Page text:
Pennsylvania Workers’ Compensation Case Discusses Lunchtime Injury

When someone is injured on the job, that person may be entitled to workers’ compensation benefits, provided certain requirements are in place. Many workplace injuries can be very easily connected with regular job functions, which can help workers show that they were injured while they were working.

However, there are instances where employers may contest certain injuries by saying they did not occur while on-the-job. A recent Pennsylvania case discussed a worker who was injured while at lunch.

The man, who was a professor, was meeting with a Ph.D. candidate to discuss the individual’s thesis. They would meet at a restaurant to discuss items related to the dissertation. On this particular day, they met early in the morning and planned on being at the restaurant all day.

At noon, the professor stated it was time to eat. The Ph.D. candidate went to the salad bar, and heard a loud crash. The professor had tripped over something in the restaurant, and was in great pain.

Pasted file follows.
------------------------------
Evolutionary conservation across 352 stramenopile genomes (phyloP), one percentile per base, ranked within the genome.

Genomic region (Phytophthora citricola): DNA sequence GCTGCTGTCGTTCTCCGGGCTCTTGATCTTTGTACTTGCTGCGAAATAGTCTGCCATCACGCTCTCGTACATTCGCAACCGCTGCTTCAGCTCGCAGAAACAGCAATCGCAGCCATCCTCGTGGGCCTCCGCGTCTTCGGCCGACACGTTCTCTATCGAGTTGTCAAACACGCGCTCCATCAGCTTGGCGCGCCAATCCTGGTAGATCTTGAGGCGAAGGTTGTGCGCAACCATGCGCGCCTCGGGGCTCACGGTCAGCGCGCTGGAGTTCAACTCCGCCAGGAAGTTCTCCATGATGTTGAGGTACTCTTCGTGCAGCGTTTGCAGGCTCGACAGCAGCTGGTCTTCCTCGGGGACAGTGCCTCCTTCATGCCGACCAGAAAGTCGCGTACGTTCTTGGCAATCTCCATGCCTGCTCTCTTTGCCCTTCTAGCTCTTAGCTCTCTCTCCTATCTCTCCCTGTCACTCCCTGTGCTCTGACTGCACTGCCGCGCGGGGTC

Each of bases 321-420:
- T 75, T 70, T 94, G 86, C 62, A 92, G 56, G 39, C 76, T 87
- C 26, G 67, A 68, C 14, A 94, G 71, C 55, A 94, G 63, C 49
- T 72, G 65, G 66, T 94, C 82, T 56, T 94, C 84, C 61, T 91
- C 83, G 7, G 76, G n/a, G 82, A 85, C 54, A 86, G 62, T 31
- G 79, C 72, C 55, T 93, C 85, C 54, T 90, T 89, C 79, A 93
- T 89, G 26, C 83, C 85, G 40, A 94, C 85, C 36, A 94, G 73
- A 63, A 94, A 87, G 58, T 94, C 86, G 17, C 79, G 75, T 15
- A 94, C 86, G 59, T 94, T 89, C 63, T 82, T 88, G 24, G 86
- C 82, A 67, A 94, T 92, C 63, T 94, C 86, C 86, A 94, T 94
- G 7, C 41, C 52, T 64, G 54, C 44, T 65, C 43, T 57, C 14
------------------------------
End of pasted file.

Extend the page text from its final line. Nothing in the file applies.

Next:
When examined by doctors, it was determined that the professor had a broken shoulder. He was not in the best of health before the injury, and the new issues eventually led to his death.

The family had requested benefits, contending that the professor’s injury happened during work. The employers contested this request, instead saying that the injury occurred off of their premises during an employee’s lunch break.

The court determined that the man’s injury happened during the course of employment, and therefore, it must review whether the injuries that resulted contributed to his death. A doctor that testified at trial explained that the man’s poor health took a turn for the worse when the broken shoulder occurred. It led to increased stress, which caused vital organs to fail.

Not every lunchtime injury will be eligible for benefits. Each situation is different, and it will be important to discuss the facts of each injury to know the options that may be available.

Source: Pennsylvania State University v. W.C.A.B., August 15, 2012.